For me, some of the most valuable material is provided in Part 3 (Chapters 7-12) as Doz and Kosonen focus on an especially formidable challenge that many of their readers either face now or will soon encounter: Not just to survive and redirect a core business once, but to "weave strategic agility" into your organizational fabric."Tables 7.1, 7.2, and 7.3 (Pages 124-126) illustrate the erosion of strategic sensitity(e.g. tunnel vision creates strategic myopia), collective commitment (e.g.silos and bunkers compete for resources), and resource fluidity (e.g. disconnected autonomies that hoard resources) Each of these illustrations has the same format: Driver > Consequence > Toxic Side-Effect. How to avoid or replenish these patterns of erosion? Throughout Part 3, Doz and Kosonen recommend and then explain a number of different strategies and tactics. They have no illusions whatsoever about the difficulties, implications, and possible consequences inherent to regaining strageic agility, once lost. "It is a systemic capability - where many forces have to play in unison - so it can hardly be rebuilt one component at a time. [Meeting the challenge] calls for more difficult ytop management skills and more demanding behaviors. It cannot be delegated by the CEO, but yet needfs to involve all key corporate functions in well-coordinated action...[Moreover], there is not a simple, single recommendation for rebuilding strategic agility - which action sequence to consider, which oath to take are contingent on where a company starts from: sustained momentum or stagnation and inertia."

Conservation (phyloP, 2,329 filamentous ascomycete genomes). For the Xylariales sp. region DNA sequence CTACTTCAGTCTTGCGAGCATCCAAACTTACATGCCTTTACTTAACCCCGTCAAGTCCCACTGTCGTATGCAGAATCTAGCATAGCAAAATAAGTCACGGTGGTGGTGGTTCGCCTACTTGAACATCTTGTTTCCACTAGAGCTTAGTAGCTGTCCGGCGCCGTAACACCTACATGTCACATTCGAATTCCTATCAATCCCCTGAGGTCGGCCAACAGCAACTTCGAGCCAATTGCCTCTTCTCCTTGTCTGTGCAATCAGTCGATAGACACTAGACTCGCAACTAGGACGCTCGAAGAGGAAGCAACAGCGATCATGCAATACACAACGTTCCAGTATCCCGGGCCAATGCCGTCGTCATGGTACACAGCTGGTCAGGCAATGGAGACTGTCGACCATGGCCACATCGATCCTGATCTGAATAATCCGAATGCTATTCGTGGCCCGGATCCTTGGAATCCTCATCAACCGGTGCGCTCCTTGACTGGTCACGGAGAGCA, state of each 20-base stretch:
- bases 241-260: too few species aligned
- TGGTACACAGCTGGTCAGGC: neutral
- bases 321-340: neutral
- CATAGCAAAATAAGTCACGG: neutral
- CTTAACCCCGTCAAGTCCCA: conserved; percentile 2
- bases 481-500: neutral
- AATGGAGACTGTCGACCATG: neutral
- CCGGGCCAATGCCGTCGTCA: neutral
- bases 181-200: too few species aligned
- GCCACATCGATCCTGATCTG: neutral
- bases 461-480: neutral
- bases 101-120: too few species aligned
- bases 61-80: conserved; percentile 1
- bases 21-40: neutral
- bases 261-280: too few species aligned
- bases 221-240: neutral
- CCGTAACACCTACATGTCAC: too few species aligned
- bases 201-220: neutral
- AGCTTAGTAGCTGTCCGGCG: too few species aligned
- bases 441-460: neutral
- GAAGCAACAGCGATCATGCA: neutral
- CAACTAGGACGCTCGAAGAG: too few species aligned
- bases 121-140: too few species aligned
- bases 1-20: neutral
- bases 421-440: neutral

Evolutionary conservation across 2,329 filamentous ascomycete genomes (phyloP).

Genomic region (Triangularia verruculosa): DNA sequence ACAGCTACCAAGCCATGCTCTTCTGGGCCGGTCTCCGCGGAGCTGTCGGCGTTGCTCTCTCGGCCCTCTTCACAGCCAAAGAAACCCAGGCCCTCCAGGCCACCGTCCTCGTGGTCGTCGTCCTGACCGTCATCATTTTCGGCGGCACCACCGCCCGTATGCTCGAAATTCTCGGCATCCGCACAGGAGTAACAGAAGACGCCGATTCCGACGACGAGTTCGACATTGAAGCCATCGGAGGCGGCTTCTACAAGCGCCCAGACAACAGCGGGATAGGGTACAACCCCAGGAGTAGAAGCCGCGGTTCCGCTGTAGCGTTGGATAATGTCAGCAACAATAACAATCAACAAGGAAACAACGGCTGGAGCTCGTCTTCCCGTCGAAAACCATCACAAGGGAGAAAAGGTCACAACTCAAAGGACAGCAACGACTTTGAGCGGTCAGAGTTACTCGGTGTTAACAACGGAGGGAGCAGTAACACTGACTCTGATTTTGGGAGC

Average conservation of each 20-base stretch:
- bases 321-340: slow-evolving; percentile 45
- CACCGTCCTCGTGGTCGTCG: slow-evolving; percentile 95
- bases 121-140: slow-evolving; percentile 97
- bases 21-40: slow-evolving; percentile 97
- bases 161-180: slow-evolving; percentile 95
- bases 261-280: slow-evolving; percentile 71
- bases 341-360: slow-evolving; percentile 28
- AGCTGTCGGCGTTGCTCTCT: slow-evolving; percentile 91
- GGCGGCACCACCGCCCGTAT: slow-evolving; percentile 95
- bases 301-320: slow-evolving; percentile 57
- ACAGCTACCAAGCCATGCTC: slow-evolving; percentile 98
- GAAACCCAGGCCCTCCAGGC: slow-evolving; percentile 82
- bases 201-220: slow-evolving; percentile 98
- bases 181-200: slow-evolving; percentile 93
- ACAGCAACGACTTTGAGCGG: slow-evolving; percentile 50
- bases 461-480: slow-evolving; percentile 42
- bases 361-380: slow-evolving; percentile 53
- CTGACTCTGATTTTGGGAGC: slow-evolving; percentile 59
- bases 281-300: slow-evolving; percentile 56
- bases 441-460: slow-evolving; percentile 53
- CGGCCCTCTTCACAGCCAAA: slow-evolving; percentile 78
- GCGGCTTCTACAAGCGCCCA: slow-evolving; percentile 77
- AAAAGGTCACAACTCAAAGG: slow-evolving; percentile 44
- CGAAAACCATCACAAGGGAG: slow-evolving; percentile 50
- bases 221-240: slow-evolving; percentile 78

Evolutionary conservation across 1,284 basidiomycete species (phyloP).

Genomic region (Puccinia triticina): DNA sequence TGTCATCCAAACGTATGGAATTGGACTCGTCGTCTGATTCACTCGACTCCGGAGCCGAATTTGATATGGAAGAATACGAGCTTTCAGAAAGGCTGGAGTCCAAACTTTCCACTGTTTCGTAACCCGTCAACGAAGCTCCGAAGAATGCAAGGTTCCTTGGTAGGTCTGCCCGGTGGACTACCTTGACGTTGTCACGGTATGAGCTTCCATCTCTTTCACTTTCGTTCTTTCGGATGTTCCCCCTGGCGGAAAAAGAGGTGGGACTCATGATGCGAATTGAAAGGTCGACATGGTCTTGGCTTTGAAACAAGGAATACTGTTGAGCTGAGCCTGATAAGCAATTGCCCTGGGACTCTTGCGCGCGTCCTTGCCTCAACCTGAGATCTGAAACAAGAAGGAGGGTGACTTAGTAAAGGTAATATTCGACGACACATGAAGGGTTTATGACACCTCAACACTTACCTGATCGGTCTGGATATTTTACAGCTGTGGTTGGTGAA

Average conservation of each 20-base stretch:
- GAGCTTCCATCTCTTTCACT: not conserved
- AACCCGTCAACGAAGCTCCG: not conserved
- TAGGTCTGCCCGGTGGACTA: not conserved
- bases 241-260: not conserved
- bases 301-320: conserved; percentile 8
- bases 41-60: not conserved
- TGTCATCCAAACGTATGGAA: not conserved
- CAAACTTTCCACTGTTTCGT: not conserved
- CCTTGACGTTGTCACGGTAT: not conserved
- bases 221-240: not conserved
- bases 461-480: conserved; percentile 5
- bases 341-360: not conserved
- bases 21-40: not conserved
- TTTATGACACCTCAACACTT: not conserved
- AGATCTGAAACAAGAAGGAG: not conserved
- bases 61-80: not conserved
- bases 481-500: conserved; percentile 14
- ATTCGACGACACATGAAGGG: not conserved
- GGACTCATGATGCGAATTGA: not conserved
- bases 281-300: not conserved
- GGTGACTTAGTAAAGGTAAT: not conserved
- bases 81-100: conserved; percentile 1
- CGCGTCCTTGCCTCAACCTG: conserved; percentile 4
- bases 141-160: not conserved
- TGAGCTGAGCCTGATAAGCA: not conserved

The remarks with which Doz and Kosonen conclude the final chapter also provide an appropriate conclusion to this review: "Do not evaluate the underlying drivers of strategic agility by their immediate operational value. [In that event], you could discover that you have lost strategic agility when you need it most. Keep on the strategic agility journey, keep the quest going, even when the immediate pay-offs are perhaps disappointing. You will be rewarded."
Those who share my high regard for this book are urged to check out Corporate Agility co-authored by Charles Grantham, Jim Ware, and Cory Williamson as well as Thomas Friedman's The World Is Flat and Competing in a Flat World co-authored by Victor Fung, William Fung, and Yoram (Jerry) Wind. Also Roger Martin's The Opposable Mind, Gary Hamel's The Future of Management, Henry Chesbrough's Open Business Models, Richard Ogle's Smart World, Frans Johansson's The Medici Effect, James Kilts's Doing What Matters, Dean Spitzer's Transforming Performance Measurement, and Enterprise Architecture As Strategy co-authored by Jeanne W. Ross, Peter Weill, and David Robertson.